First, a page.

1.5L Turbo-Diesel (1497cc)
XE 1.5 D Rs 6.99 lakh
Any doubts whether the Tatas could make great cars were put to rest for ever with the Nexon and the Harrier. What about the Altroz? Could it match the products of its Korean and Japanese rivals? It was time to put the Altroz through its paces.
We decided to drive the Altroz from the heart of Pune to the roads that lead to Lavassa. I found this an Ideal setup to test the car, mainly because it lets me take it through traffic, highways, pothole infested roads, uphill and downhill setups and obviously more Rush Hour traffic on the way back. We were driving the BS6 Diesel Altroz in its top trim.
The BS6 upgrade did not come with any exterior upgrades, mainly because it did not need any! The exterior design is so modern and mature with lines stretching from the front, all the way to the rear. What I specifically loved was the somewhat aggressive shark-nose front end and the sporty looking rear end with the smoked taillamps and the black finish on the trunk. Who said Tata Cars cannot be sporty? Because I for one feel this exterior is very appealing. Yes, even when compared to the Hyundai Elite i20 and the Maruti Suzuki Baleno.
The 16-inch dual-color alloy wheels fit perfectly under the slightly puffy wheel arches adding to the striking design and sporty stance of the Altroz. What you would notice is that the grab handle is integrated into the rear door pillar, which in terms of design flows pretty well. However, I feel it could have been a tad bigger.
The doors on the Altroz open 90 degrees for better ingress. Once you’ve settled in, you would notice that the interiors are quite humble as opposed to the sporty exteriors. The flat-bottom steering wheel is what mattered most to me. The layered dash, the shiny silver finish, the placement of all the buttons and the quality of materials used are on point but the panel gaps were a bit inconsistent.
Placed high up in your line of sight is the 7-inch infotainment screen which looks very premium and so is the part digital part analog instrument cluster. There are enough door pockets to stash your belongings, but the armrest could do with much more space inside it. The cabin is spacious, the seats up front are large, comfortable and surprisingly have good thigh support. Even the rear seats are quite comfy, with enough knee room for tall passengers and comfy enough for the middle passenger too. One more downside is the thick A-Pillar which creates a huge blind spot for the driver.
ENGINE & PERFORMANCE
This is what I was most eager to test out, the 1.5-litre, four-cylinder, turbo-diesel motor that meets BS6 emission norms. Not the most powerful hatch, but makes a decent 88bhp @4000rpm and 200Nm of torque between 1250-3000rpm. It has two driving modes, Eco and City. The motor isn't the noisiest of the diesel lot, but did seem on the edge close to and over 4000rpm. While the grunt below 1300rpm (which is when the Turbo kicks in) was sloppy, the power delivery was linear and the immediate power surge post 1300rpm made up for it.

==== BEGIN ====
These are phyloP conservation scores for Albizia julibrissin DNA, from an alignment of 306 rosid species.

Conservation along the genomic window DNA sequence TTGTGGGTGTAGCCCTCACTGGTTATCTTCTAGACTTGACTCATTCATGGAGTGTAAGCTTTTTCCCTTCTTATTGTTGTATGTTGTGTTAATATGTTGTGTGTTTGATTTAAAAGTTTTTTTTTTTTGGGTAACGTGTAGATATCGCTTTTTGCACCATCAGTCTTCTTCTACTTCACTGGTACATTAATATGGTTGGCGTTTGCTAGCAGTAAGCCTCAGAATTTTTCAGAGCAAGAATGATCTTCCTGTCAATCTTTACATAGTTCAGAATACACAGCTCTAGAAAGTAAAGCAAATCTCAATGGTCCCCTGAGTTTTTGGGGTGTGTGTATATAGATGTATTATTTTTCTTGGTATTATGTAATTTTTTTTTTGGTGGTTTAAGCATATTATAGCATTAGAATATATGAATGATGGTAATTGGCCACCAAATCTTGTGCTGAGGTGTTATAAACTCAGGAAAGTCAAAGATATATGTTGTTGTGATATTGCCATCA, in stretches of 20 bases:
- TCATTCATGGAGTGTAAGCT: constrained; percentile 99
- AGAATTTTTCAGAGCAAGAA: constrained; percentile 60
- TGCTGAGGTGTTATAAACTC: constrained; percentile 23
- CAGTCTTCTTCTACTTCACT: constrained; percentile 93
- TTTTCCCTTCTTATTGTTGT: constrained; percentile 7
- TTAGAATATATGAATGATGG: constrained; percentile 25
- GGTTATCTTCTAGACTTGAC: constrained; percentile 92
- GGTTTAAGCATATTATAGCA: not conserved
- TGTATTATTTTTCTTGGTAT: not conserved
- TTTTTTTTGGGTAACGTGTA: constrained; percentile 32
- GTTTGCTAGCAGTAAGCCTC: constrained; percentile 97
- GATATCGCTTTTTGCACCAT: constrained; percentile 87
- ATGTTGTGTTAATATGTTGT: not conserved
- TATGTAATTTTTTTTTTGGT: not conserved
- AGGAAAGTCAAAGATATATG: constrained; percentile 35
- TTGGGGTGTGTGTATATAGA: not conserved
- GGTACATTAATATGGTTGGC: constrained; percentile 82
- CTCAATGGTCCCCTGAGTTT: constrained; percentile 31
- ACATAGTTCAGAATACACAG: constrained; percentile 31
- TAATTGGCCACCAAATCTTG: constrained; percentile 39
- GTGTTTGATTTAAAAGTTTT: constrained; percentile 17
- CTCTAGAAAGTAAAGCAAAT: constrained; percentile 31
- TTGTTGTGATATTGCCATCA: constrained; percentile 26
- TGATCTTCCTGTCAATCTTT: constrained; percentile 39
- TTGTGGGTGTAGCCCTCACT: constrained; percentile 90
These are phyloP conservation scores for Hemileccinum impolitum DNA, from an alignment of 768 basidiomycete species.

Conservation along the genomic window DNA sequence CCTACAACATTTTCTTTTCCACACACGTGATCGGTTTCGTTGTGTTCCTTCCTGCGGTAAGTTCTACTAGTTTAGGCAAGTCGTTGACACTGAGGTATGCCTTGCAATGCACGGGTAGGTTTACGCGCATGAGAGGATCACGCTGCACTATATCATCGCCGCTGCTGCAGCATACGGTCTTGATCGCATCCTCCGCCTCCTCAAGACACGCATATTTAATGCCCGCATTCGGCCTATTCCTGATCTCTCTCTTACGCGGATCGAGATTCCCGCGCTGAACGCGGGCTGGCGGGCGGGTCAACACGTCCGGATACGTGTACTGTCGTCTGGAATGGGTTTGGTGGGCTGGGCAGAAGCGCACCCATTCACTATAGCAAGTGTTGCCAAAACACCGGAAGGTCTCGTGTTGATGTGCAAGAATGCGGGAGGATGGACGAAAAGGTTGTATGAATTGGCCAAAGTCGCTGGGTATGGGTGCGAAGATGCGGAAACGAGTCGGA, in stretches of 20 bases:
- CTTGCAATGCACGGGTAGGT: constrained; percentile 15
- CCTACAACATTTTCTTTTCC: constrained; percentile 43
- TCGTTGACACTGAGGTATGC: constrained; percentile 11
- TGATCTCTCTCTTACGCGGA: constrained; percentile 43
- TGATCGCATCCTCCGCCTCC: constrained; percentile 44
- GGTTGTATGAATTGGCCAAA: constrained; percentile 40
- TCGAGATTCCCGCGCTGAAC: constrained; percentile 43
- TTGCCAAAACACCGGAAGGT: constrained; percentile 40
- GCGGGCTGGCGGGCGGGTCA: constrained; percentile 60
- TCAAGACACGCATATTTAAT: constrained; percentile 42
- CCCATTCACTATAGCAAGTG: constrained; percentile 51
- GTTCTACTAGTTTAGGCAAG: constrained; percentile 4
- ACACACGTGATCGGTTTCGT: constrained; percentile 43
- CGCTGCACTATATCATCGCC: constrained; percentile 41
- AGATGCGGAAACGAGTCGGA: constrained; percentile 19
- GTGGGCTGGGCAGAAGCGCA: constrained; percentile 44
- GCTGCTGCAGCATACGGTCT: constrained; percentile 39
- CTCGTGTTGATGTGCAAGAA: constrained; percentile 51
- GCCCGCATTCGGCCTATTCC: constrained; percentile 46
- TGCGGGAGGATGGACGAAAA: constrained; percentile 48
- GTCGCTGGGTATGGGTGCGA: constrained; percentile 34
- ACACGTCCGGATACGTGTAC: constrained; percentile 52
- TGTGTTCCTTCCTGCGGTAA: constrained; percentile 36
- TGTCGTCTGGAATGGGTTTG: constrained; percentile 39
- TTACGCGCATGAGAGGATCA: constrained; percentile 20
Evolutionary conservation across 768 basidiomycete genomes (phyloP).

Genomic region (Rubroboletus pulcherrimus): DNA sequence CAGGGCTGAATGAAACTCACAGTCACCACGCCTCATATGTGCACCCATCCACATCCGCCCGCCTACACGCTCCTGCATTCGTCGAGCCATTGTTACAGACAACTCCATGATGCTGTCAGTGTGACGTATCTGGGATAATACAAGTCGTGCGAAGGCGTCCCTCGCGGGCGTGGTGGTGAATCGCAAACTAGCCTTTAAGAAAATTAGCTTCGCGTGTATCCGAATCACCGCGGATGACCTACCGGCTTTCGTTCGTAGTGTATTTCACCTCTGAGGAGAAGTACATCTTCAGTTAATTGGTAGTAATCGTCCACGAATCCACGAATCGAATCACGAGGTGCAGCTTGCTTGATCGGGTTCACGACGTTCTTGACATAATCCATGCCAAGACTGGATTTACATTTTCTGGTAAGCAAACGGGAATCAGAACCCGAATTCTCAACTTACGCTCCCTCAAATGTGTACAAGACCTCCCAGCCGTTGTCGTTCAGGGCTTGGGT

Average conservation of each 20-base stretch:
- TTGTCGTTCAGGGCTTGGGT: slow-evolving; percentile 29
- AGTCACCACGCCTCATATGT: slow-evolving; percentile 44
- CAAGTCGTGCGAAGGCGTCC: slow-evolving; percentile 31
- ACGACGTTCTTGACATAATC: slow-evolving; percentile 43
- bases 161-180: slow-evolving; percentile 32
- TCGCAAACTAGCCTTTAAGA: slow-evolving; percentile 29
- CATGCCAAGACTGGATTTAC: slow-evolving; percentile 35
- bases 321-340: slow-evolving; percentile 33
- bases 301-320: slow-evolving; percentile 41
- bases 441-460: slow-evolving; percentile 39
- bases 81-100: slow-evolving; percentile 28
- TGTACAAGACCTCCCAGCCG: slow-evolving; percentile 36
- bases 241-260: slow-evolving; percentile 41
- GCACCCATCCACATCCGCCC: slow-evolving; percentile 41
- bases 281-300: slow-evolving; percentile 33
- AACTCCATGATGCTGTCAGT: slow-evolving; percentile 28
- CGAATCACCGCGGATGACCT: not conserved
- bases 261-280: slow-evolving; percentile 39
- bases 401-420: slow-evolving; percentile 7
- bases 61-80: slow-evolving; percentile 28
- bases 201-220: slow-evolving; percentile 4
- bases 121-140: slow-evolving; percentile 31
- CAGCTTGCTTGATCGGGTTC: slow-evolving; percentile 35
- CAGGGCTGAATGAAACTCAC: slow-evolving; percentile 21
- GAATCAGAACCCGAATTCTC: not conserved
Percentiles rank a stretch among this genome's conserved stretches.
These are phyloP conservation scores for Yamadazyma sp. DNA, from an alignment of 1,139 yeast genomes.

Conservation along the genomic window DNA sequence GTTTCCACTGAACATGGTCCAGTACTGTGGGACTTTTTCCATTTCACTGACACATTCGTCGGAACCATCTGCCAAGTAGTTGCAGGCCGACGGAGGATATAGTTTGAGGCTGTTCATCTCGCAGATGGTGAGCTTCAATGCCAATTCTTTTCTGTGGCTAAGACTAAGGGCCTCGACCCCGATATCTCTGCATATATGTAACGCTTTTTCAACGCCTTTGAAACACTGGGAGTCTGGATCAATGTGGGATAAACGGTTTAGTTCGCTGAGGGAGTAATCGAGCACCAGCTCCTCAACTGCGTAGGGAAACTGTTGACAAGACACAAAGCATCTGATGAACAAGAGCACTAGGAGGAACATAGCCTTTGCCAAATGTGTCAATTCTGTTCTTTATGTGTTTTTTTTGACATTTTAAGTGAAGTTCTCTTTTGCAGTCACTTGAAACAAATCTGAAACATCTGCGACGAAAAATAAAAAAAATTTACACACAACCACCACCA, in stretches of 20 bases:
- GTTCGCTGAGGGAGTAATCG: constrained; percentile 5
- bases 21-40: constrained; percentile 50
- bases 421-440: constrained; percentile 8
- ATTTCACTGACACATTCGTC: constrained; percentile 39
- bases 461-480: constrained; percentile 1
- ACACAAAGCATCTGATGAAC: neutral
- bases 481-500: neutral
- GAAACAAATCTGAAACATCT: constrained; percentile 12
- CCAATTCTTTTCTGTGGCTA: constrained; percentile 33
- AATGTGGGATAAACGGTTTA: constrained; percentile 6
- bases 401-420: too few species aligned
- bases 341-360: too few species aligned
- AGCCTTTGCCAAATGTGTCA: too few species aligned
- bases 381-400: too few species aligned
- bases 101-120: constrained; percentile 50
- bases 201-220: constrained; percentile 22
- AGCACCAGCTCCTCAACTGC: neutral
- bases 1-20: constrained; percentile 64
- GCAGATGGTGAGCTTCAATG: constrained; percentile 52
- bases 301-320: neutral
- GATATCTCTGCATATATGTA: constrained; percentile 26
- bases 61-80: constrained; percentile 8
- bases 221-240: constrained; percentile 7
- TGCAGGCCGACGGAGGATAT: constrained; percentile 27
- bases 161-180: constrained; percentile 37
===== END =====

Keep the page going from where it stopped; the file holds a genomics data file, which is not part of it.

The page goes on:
Another applaud worthy mention is the 5-speed manual that was super slick, reminding me of the Maruti Suzuki Swift. The shifting was precise even during a spirited drive. The motor felt very comfortable cruising on the highway, munching mile after mile and also returning an average of 20kmpl which was commendable considering I had never let go of the throttle. Switch to Eco mode and it manages a few more kms per litre for you. Then again, the Eco Mode does limit the power output. It could do with a Sport mode too, that could possibly reduce turbo lag and let loose from the get go. The clutch was light, but not as much as its petrol counterpart. All-in-all the motor seemed tractable when kept in its comfort zone which takes a while and a bit of rhythm especially when on a spirited drive darting up and down Mulshi.
I did not have to deliberately take the Altroz through a rough patch, because soon enough the rough patch deliberately found me. The ride quality was plush, not too soft, and not too stiff, and managed to soak in bump after bump. No scrapes either, thanks to the 165mm ground clearance. Here comes the weird part. I had the Swift in my mind while testing the handling, because i still feel it’s the benchmark for fun-to-drive hatchbacks and Tata have managed to make this quite a fun car! The steering is precise, point and go when you chuck it into the corners that lead up to Lavassa thanks to the heavier nose of the diesel. I love how the steering feels so connected to the wheels, and much like the Nexon, stiffens up at high speeds. You can also chuck it into corners coming in hot and have a bit of sideways fun. Told ya I loved the steering! The stability at high speeds is commendable even on our unsettling highways. If this was a straight up match, i would, without doubt give this an 8 on 10 in this segment. Maybe even more if the 185 section Goodyear tyres were grippier.
Hell Yes! With prices starting at Rs 5.44 lakh for the Base Petrol variant and Rs 6.99 lakh for the base diesel variant, it is more affordable than its Korean competitor by almost a lakh. The top of the line XZ Urban variant would set you back Rs 9.09 lakh. There is no doubt that the Tata Altroz is an impressive hatchback, Made in India for the Indians and their bitter road conditions. There is no better way to say this, but I am proud that Tata has come a long way, making better cars that can take the fight to its rivals. Not to mention, the Altroz is currently the safest hatchback in India, with a 5-star Global NCAP rating, following in the footsteps of its older sibling, the Nexon which was the first Indian car to bag a 5-star Adult Occupancy Safety rating in India. So, to sum it up, the Altroz is fun-to-drive, can do everything that its competitors can and is affordable as well. Even for enthusiasts, I feel a good set of dampers, a remap and stickier set of tyres would work wonders.